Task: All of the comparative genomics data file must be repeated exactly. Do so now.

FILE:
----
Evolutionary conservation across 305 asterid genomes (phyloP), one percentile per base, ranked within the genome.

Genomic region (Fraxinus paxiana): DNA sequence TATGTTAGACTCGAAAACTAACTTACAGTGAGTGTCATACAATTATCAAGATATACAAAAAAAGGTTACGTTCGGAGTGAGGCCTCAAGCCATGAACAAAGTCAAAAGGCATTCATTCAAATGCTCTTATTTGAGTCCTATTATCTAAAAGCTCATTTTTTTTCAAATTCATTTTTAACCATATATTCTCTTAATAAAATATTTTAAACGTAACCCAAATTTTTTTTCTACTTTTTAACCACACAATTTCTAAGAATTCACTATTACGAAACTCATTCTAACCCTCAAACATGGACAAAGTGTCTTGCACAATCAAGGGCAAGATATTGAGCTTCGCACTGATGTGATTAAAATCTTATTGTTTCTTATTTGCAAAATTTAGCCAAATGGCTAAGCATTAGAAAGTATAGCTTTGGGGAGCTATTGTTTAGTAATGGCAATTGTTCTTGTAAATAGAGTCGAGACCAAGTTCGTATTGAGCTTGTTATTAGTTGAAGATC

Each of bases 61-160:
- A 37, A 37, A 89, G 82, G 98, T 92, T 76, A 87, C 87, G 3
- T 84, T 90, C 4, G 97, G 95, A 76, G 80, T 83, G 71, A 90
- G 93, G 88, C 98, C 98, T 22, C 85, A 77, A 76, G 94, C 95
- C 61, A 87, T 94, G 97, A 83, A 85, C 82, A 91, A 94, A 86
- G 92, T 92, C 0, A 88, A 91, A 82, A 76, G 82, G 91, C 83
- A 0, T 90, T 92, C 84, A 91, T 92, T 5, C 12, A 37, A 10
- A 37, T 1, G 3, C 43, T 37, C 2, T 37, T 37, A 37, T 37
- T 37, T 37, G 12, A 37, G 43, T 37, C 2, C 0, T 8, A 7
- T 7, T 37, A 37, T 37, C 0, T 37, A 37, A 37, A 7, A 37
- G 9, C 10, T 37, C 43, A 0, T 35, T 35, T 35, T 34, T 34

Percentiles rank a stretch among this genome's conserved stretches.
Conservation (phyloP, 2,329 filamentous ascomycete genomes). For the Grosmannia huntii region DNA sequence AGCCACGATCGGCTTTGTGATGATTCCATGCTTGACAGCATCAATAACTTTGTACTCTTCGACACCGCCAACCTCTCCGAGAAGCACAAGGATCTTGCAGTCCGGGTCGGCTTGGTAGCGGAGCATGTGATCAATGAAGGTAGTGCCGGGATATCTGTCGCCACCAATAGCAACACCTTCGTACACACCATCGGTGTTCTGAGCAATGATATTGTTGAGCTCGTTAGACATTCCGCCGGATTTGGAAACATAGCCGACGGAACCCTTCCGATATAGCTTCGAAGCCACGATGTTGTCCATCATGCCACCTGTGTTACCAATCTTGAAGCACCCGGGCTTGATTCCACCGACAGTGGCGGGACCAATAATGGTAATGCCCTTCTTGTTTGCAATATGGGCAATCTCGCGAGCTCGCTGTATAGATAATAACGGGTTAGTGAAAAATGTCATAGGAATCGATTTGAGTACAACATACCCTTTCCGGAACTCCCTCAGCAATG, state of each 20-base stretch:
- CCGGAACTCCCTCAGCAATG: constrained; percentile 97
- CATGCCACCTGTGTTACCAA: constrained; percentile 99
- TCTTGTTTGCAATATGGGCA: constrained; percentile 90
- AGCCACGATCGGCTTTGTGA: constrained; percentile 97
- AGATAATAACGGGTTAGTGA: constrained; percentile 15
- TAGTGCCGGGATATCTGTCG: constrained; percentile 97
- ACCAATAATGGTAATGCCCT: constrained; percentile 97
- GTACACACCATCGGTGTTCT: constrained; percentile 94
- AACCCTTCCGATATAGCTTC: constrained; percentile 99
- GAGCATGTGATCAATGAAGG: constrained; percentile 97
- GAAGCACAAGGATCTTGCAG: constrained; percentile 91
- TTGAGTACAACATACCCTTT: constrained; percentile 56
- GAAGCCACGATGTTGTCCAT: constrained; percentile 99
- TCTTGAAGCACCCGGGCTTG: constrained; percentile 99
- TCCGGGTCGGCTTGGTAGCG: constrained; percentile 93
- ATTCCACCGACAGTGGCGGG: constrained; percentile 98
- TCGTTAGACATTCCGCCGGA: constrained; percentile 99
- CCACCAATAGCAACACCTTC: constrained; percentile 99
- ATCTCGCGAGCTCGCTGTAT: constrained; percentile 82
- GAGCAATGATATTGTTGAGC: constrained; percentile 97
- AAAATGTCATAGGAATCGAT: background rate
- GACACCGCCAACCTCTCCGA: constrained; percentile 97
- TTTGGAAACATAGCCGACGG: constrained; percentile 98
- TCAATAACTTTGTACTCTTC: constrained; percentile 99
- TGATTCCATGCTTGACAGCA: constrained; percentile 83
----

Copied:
Evolutionary conservation across 305 asterid genomes (phyloP), one percentile per base, ranked within the genome.

Genomic region (Fraxinus paxiana): DNA sequence TATGTTAGACTCGAAAACTAACTTACAGTGAGTGTCATACAATTATCAAGATATACAAAAAAAGGTTACGTTCGGAGTGAGGCCTCAAGCCATGAACAAAGTCAAAAGGCATTCATTCAAATGCTCTTATTTGAGTCCTATTATCTAAAAGCTCATTTTTTTTCAAATTCATTTTTAACCATATATTCTCTTAATAAAATATTTTAAACGTAACCCAAATTTTTTTTCTACTTTTTAACCACACAATTTCTAAGAATTCACTATTACGAAACTCATTCTAACCCTCAAACATGGACAAAGTGTCTTGCACAATCAAGGGCAAGATATTGAGCTTCGCACTGATGTGATTAAAATCTTATTGTTTCTTATTTGCAAAATTTAGCCAAATGGCTAAGCATTAGAAAGTATAGCTTTGGGGAGCTATTGTTTAGTAATGGCAATTGTTCTTGTAAATAGAGTCGAGACCAAGTTCGTATTGAGCTTGTTATTAGTTGAAGATC

Each of bases 61-160:
- A 37, A 37, A 89, G 82, G 98, T 92, T 76, A 87, C 87, G 3
- T 84, T 90, C 4, G 97, G 95, A 76, G 80, T 83, G 71, A 90
- G 93, G 88, C 98, C 98, T 22, C 85, A 77, A 76, G 94, C 95
- C 61, A 87, T 94, G 97, A 83, A 85, C 82, A 91, A 94, A 86
- G 92, T 92, C 0, A 88, A 91, A 82, A 76, G 82, G 91, C 83
- A 0, T 90, T 92, C 84, A 91, T 92, T 5, C 12, A 37, A 10
- A 37, T 1, G 3, C 43, T 37, C 2, T 37, T 37, A 37, T 37
- T 37, T 37, G 12, A 37, G 43, T 37, C 2, C 0, T 8, A 7
- T 7, T 37, A 37, T 37, C 0, T 37, A 37, A 37, A 7, A 37
- G 9, C 10, T 37, C 43, A 0, T 35, T 35, T 35, T 34, T 34

Percentiles rank a stretch among this genome's conserved stretches.
Conservation (phyloP, 2,329 filamentous ascomycete genomes). For the Grosmannia huntii region DNA sequence AGCCACGATCGGCTTTGTGATGATTCCATGCTTGACAGCATCAATAACTTTGTACTCTTCGACACCGCCAACCTCTCCGAGAAGCACAAGGATCTTGCAGTCCGGGTCGGCTTGGTAGCGGAGCATGTGATCAATGAAGGTAGTGCCGGGATATCTGTCGCCACCAATAGCAACACCTTCGTACACACCATCGGTGTTCTGAGCAATGATATTGTTGAGCTCGTTAGACATTCCGCCGGATTTGGAAACATAGCCGACGGAACCCTTCCGATATAGCTTCGAAGCCACGATGTTGTCCATCATGCCACCTGTGTTACCAATCTTGAAGCACCCGGGCTTGATTCCACCGACAGTGGCGGGACCAATAATGGTAATGCCCTTCTTGTTTGCAATATGGGCAATCTCGCGAGCTCGCTGTATAGATAATAACGGGTTAGTGAAAAATGTCATAGGAATCGATTTGAGTACAACATACCCTTTCCGGAACTCCCTCAGCAATG, state of each 20-base stretch:
- CCGGAACTCCCTCAGCAATG: constrained; percentile 97
- CATGCCACCTGTGTTACCAA: constrained; percentile 99
- TCTTGTTTGCAATATGGGCA: constrained; percentile 90
- AGCCACGATCGGCTTTGTGA: constrained; percentile 97
- AGATAATAACGGGTTAGTGA: constrained; percentile 15
- TAGTGCCGGGATATCTGTCG: constrained; percentile 97
- ACCAATAATGGTAATGCCCT: constrained; percentile 97
- GTACACACCATCGGTGTTCT: constrained; percentile 94
- AACCCTTCCGATATAGCTTC: constrained; percentile 99
- GAGCATGTGATCAATGAAGG: constrained; percentile 97
- GAAGCACAAGGATCTTGCAG: constrained; percentile 91
- TTGAGTACAACATACCCTTT: constrained; percentile 56
- GAAGCCACGATGTTGTCCAT: constrained; percentile 99
- TCTTGAAGCACCCGGGCTTG: constrained; percentile 99
- TCCGGGTCGGCTTGGTAGCG: constrained; percentile 93
- ATTCCACCGACAGTGGCGGG: constrained; percentile 98
- TCGTTAGACATTCCGCCGGA: constrained; percentile 99
- CCACCAATAGCAACACCTTC: constrained; percentile 99
- ATCTCGCGAGCTCGCTGTAT: constrained; percentile 82
- GAGCAATGATATTGTTGAGC: constrained; percentile 97
- AAAATGTCATAGGAATCGAT: background rate
- GACACCGCCAACCTCTCCGA: constrained; percentile 97
- TTTGGAAACATAGCCGACGG: constrained; percentile 98
- TCAATAACTTTGTACTCTTC: constrained; percentile 99
- TGATTCCATGCTTGACAGCA: constrained; percentile 83